Page last updated at 12:20 GMT, Tuesday, 2 June 2009 13:20 UK

'Thousands' of bogus UK students

There were calls for tighter controls of colleges

There could be tens of thousands of bogus students in the UK, who entered before the tightening of student visa regulations, MPs have been told.

College leaders told the home affairs select committee they had been warning about bogus colleges for a decade.

The lack of control over colleges had been a "national scandal," said Tony Millns, head of language teaching association English UK.

Immigration Minister Phil Woolas said such loopholes had now been closed.

The committee of MPs heard evidence on bogus colleges - which are often institutions set up as a cover for immigration fraud.

Chip shop college

Mr Millns said it remained a problem that there was so little control over the setting up of colleges.

At present they could be set up by a "couple of people above a chip shop," he said.

Nick Lewis, representing the Association of Colleges, said the term "college" should be legally protected in the way that "university" is protected.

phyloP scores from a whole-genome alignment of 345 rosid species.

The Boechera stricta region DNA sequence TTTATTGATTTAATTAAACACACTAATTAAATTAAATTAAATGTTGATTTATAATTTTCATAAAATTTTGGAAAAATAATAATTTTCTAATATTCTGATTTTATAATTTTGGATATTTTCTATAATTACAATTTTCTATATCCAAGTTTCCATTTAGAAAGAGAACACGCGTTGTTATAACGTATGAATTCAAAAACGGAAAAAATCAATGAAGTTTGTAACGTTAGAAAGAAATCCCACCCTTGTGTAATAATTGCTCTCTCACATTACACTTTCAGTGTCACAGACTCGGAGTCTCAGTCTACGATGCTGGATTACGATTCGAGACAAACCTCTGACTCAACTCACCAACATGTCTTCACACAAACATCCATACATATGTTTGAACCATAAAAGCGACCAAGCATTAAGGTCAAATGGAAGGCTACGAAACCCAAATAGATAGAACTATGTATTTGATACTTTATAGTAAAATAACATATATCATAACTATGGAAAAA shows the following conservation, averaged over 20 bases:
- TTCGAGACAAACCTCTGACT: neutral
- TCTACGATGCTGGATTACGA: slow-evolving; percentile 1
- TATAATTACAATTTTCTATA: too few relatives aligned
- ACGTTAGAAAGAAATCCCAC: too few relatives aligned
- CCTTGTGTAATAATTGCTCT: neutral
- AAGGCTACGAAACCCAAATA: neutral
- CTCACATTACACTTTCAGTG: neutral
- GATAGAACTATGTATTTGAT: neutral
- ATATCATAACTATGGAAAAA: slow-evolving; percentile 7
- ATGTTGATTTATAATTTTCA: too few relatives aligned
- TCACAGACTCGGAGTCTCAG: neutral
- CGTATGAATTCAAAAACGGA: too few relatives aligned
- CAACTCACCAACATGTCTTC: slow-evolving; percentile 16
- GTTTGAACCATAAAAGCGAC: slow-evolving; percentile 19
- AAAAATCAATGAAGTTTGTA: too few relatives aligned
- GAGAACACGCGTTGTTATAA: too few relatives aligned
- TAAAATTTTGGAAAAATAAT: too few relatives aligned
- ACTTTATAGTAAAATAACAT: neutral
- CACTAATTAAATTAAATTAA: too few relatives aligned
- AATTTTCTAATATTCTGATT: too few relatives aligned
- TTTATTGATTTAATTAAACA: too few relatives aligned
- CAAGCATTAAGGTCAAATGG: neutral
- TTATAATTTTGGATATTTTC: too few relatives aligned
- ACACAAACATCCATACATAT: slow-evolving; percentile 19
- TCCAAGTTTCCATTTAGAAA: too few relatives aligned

The committee's inquiry followed particular concerns that the misuse of student visas could be an entry route used by terrorists.

But Mr Woolas said that much of the problem of bogus students was in the "past tense" - following much tighter regulations for both colleges and overseas students.

"We have been up-front that this has been a problem. Anyone who is being honest will know that there have been dodgy colleges," he said.

And he played down fears over terrorists entering the country through bogus colleges, saying that anyone wanting to avoid the attention of the authorities might prefer to try more legitimate routes.


Mr Woolas did not have an estimate for how many bogus students might have entered the UK, but he speculated that there could have been more than 2,000 bogus colleges operating before the visa clampdown.

There is now a more tightly regulated register of institutions which can recruit overseas students.

The evidence from Mr Woolas and his officials set out a more active regulation system, including unannounced inspections.

These visits had been carried out on about 10% of institutions which are allowed to sponsor overseas students, MPs were told.

And some of these follow-up visits uncovered fraud - such as the computer equipment and facilities on show for the initial inspection having disappeared when inspectors returned unannounced.

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